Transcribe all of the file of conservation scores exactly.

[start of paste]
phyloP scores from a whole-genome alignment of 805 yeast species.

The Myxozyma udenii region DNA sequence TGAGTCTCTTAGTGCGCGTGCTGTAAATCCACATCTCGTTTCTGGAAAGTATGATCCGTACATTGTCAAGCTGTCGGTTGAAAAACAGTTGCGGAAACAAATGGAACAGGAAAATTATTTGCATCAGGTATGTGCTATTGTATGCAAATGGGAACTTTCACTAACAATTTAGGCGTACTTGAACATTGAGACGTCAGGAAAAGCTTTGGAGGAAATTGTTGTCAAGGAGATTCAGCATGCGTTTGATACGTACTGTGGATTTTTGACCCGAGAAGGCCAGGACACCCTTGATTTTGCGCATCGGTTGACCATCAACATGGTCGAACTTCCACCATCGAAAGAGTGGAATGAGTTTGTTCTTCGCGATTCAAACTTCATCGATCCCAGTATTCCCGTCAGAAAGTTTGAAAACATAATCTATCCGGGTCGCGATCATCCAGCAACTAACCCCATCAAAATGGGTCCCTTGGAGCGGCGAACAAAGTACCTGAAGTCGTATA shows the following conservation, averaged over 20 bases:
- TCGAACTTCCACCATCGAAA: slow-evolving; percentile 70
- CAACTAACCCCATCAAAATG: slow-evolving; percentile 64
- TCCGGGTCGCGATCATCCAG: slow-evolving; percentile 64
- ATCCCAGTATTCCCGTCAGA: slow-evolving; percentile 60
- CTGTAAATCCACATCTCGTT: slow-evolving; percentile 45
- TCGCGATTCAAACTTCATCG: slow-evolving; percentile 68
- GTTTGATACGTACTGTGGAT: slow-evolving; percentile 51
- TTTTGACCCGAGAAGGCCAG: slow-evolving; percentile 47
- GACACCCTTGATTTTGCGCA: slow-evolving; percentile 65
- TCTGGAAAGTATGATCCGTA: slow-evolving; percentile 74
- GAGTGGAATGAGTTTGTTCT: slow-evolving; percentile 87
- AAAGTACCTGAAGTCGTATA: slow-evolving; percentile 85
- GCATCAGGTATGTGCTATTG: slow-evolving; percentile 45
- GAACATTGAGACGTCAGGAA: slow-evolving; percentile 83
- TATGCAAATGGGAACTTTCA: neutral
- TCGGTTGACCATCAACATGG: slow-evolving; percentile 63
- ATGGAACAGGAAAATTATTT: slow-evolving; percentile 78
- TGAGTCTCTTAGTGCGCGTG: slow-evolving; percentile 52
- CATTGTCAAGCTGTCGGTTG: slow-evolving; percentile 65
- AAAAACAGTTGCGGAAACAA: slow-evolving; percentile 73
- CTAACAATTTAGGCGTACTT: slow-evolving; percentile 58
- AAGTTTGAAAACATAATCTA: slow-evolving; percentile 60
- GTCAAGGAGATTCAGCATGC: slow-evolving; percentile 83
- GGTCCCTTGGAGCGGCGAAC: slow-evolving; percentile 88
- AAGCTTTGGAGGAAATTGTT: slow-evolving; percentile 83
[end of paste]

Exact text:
phyloP scores from a whole-genome alignment of 805 yeast species.

The Myxozyma udenii region DNA sequence TGAGTCTCTTAGTGCGCGTGCTGTAAATCCACATCTCGTTTCTGGAAAGTATGATCCGTACATTGTCAAGCTGTCGGTTGAAAAACAGTTGCGGAAACAAATGGAACAGGAAAATTATTTGCATCAGGTATGTGCTATTGTATGCAAATGGGAACTTTCACTAACAATTTAGGCGTACTTGAACATTGAGACGTCAGGAAAAGCTTTGGAGGAAATTGTTGTCAAGGAGATTCAGCATGCGTTTGATACGTACTGTGGATTTTTGACCCGAGAAGGCCAGGACACCCTTGATTTTGCGCATCGGTTGACCATCAACATGGTCGAACTTCCACCATCGAAAGAGTGGAATGAGTTTGTTCTTCGCGATTCAAACTTCATCGATCCCAGTATTCCCGTCAGAAAGTTTGAAAACATAATCTATCCGGGTCGCGATCATCCAGCAACTAACCCCATCAAAATGGGTCCCTTGGAGCGGCGAACAAAGTACCTGAAGTCGTATA shows the following conservation, averaged over 20 bases:
- TCGAACTTCCACCATCGAAA: slow-evolving; percentile 70
- CAACTAACCCCATCAAAATG: slow-evolving; percentile 64
- TCCGGGTCGCGATCATCCAG: slow-evolving; percentile 64
- ATCCCAGTATTCCCGTCAGA: slow-evolving; percentile 60
- CTGTAAATCCACATCTCGTT: slow-evolving; percentile 45
- TCGCGATTCAAACTTCATCG: slow-evolving; percentile 68
- GTTTGATACGTACTGTGGAT: slow-evolving; percentile 51
- TTTTGACCCGAGAAGGCCAG: slow-evolving; percentile 47
- GACACCCTTGATTTTGCGCA: slow-evolving; percentile 65
- TCTGGAAAGTATGATCCGTA: slow-evolving; percentile 74
- GAGTGGAATGAGTTTGTTCT: slow-evolving; percentile 87
- AAAGTACCTGAAGTCGTATA: slow-evolving; percentile 85
- GCATCAGGTATGTGCTATTG: slow-evolving; percentile 45
- GAACATTGAGACGTCAGGAA: slow-evolving; percentile 83
- TATGCAAATGGGAACTTTCA: neutral
- TCGGTTGACCATCAACATGG: slow-evolving; percentile 63
- ATGGAACAGGAAAATTATTT: slow-evolving; percentile 78
- TGAGTCTCTTAGTGCGCGTG: slow-evolving; percentile 52
- CATTGTCAAGCTGTCGGTTG: slow-evolving; percentile 65
- AAAAACAGTTGCGGAAACAA: slow-evolving; percentile 73
- CTAACAATTTAGGCGTACTT: slow-evolving; percentile 58
- AAGTTTGAAAACATAATCTA: slow-evolving; percentile 60
- GTCAAGGAGATTCAGCATGC: slow-evolving; percentile 83
- GGTCCCTTGGAGCGGCGAAC: slow-evolving; percentile 88
- AAGCTTTGGAGGAAATTGTT: slow-evolving; percentile 83